Mercedes-Benz R129


This book is part of a series dedicated to the legendary cars of the Mercedes-Benz brand.
It contains hundreds of original photographs and drawings of Mercedes-Benz R129 (SL-Class) series sports cars from the company’s advertising brochures published from the late 1980s to the late 1990s. The images are accompanied by dozens of technical and historical facts about the SL series cars.
The book will certainly be a great gift to all present, past and future owners of Mercedes-Benz SL, as well as anyone who is not indifferent to the classic models of the company.



Mercedes-Benz R129

The first four generations of the SL family sport roadsters, which made a
significant contribution to popularizing the Mercedes-Benz brand, were
produced from 1954 to 1989 (read about these cars in the corresponding
volume of our book series).

The history of the 5th generation, designated R129,
began in 1983 under the leadership of the concern’s chief stylist, the outstanding
Bruno Sacco. The talented designer Johann Tomford, who joined the Mercedes-
Benz creative team 13 years earlier and had already worked on other models for the
company, took a direct part in the project.

By mid-1984, out of two dozen sketches
and promising design options, the Tomford version was chosen as the basis for
the final version of the new roadster. “We dreamed of creating a sports car that we
would like to drive ourselves,” Johann recalled. “Aesthetic appeal is very important,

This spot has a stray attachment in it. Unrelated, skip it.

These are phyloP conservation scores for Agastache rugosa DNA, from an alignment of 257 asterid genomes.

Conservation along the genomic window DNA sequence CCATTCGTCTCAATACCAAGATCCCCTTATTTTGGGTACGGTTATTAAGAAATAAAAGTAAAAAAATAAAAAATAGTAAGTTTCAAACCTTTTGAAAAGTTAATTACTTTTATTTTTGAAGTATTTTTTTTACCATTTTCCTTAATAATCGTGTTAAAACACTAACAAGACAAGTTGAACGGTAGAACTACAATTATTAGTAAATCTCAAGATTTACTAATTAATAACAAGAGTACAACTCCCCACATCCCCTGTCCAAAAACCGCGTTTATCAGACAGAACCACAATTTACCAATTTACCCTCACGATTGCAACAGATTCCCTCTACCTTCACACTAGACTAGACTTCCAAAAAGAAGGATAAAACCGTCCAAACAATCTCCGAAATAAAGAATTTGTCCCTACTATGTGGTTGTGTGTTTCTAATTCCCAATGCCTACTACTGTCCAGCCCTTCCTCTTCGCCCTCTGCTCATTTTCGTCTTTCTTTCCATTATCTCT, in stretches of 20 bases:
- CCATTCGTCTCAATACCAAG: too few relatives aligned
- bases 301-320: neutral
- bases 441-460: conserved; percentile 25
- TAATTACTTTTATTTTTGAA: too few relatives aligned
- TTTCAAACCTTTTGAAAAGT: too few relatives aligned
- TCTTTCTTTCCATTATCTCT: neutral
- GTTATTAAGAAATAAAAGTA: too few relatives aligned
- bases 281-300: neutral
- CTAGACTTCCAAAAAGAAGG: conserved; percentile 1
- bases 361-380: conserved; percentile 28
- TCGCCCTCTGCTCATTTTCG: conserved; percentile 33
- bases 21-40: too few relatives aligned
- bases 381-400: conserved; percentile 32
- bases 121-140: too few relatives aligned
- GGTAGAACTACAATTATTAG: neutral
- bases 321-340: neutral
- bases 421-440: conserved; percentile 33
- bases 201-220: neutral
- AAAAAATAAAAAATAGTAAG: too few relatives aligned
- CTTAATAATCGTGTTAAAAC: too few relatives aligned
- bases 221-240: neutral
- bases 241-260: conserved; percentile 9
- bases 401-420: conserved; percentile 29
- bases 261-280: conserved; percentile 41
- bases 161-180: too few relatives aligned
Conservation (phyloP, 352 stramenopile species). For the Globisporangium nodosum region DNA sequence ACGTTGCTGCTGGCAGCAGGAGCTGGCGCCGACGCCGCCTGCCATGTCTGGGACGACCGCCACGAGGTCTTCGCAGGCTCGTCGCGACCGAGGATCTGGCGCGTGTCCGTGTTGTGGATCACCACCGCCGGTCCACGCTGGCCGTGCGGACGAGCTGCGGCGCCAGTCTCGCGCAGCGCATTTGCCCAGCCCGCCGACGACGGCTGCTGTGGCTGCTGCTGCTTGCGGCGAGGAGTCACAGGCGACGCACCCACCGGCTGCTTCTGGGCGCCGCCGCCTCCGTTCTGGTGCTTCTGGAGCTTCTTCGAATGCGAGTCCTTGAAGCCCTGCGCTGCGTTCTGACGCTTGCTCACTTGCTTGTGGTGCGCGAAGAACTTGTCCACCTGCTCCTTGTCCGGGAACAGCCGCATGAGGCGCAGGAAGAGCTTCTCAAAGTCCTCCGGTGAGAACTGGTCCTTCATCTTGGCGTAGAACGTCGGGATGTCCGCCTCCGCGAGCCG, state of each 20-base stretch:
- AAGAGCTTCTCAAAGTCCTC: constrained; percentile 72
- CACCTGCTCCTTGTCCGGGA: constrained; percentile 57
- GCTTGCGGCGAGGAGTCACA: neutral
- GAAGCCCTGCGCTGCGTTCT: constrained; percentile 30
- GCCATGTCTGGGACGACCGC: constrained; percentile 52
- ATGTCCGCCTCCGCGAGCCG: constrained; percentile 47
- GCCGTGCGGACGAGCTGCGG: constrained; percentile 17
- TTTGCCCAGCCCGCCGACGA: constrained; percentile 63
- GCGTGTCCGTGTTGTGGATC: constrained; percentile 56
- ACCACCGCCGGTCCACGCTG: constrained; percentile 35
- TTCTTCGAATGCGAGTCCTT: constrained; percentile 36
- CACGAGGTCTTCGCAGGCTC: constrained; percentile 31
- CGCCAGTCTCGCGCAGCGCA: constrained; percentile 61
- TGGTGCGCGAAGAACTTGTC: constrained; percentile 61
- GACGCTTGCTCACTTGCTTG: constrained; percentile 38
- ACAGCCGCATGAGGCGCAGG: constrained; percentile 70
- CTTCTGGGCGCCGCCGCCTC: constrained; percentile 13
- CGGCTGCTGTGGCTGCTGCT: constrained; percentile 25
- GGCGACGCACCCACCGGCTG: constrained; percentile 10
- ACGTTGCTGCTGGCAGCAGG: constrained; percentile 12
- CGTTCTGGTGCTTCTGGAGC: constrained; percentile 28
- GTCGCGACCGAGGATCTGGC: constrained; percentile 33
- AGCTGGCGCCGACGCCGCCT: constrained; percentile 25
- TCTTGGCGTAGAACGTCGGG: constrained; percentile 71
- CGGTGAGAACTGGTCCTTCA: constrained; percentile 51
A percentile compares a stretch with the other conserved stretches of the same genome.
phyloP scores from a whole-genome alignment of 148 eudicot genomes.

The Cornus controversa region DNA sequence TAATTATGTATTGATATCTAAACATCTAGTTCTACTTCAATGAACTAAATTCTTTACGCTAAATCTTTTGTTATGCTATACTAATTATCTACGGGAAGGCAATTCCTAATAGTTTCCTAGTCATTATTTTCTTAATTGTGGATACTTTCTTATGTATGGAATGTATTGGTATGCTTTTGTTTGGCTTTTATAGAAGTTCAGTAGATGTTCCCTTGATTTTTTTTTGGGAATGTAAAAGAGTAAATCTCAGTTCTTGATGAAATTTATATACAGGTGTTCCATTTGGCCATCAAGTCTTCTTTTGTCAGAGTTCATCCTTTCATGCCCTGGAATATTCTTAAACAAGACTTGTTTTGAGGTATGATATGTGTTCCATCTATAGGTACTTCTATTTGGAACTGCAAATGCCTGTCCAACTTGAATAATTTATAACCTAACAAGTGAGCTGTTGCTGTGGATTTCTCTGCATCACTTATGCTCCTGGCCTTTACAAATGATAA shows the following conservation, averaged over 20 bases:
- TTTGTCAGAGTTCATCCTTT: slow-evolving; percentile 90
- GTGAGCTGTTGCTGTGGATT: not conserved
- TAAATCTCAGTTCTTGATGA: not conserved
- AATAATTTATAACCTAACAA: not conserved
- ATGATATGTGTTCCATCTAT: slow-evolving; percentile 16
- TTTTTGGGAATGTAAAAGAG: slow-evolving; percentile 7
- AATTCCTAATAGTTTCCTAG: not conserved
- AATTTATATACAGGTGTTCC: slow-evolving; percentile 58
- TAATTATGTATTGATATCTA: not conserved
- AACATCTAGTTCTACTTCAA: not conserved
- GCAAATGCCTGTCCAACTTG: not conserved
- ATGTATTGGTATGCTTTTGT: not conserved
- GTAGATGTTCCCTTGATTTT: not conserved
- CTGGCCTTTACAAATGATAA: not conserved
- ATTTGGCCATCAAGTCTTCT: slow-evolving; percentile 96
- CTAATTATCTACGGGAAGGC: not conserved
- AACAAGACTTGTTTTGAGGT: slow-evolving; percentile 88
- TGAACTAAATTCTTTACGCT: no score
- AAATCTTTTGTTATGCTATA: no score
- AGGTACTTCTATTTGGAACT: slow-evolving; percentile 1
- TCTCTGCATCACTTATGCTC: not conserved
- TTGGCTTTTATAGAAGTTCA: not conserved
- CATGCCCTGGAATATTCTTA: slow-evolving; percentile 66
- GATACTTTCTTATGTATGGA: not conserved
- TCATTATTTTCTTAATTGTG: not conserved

and we kept in mind at all times that it had to be relevant for at least 10 or 12 years.”
Today, it is safe to say that the creators of the new roadster succeeded to the fullest
extent. Looking at this elegant car, it is hard to believe that its production began
more than a third of a century ago.

Its balanced forms and timeless design still
attract the attention of connoisseurs of beauty.
However, work on the model’s exterior was only part of the labor-intensive
process of designing the new car. Creating a car “from scratch” (and that’s
exactly what they did for this model) required great efforts from the company’s
engineers who worked on the body design, paying special attention to safety.

The most important element in protecting the driver and the single passenger
was the complex design of the safety arc, located between the seat backs, and
the drive mechanism elements for the folding top. Interestingly, in addition to
automatically triggering in case of danger, it could be activated manually by a
button on the transmission shaft.

This design was realized for the first time on
a production vehicle. Important active safety elements such as ESP and Brake
Assist were also used on the R129 vehicles.

The new generation of SL sports roadster was presented at the prestigious Geneva Motor Show in
March 1989. Buyers were offered several variations of the model with gasoline engines of different
displacement and power: 300 SL, 300 SL-24, and 500 SL.

Conceptually and ideologically, the new
car continued the development of the previous theme of a luxury sports car, but differed with fresh
solutions both in construction and design. To increase production capacity, SL production was
moved from the Sindelfingen plant to the Bremen facility.

But the car aroused so much interest that
the annual production volume of 20,000 vehicles was not enough to meet the demand, and the queue
to purchase one was several years long. Wealthy buyers were ready to overpay speculators more
than 10,000 DM for the opportunity to immediately get the coveted roadster.

Read the continuation of this story in the book.

Other books about history of Mercedes:

Mercedes-Benz SL-Class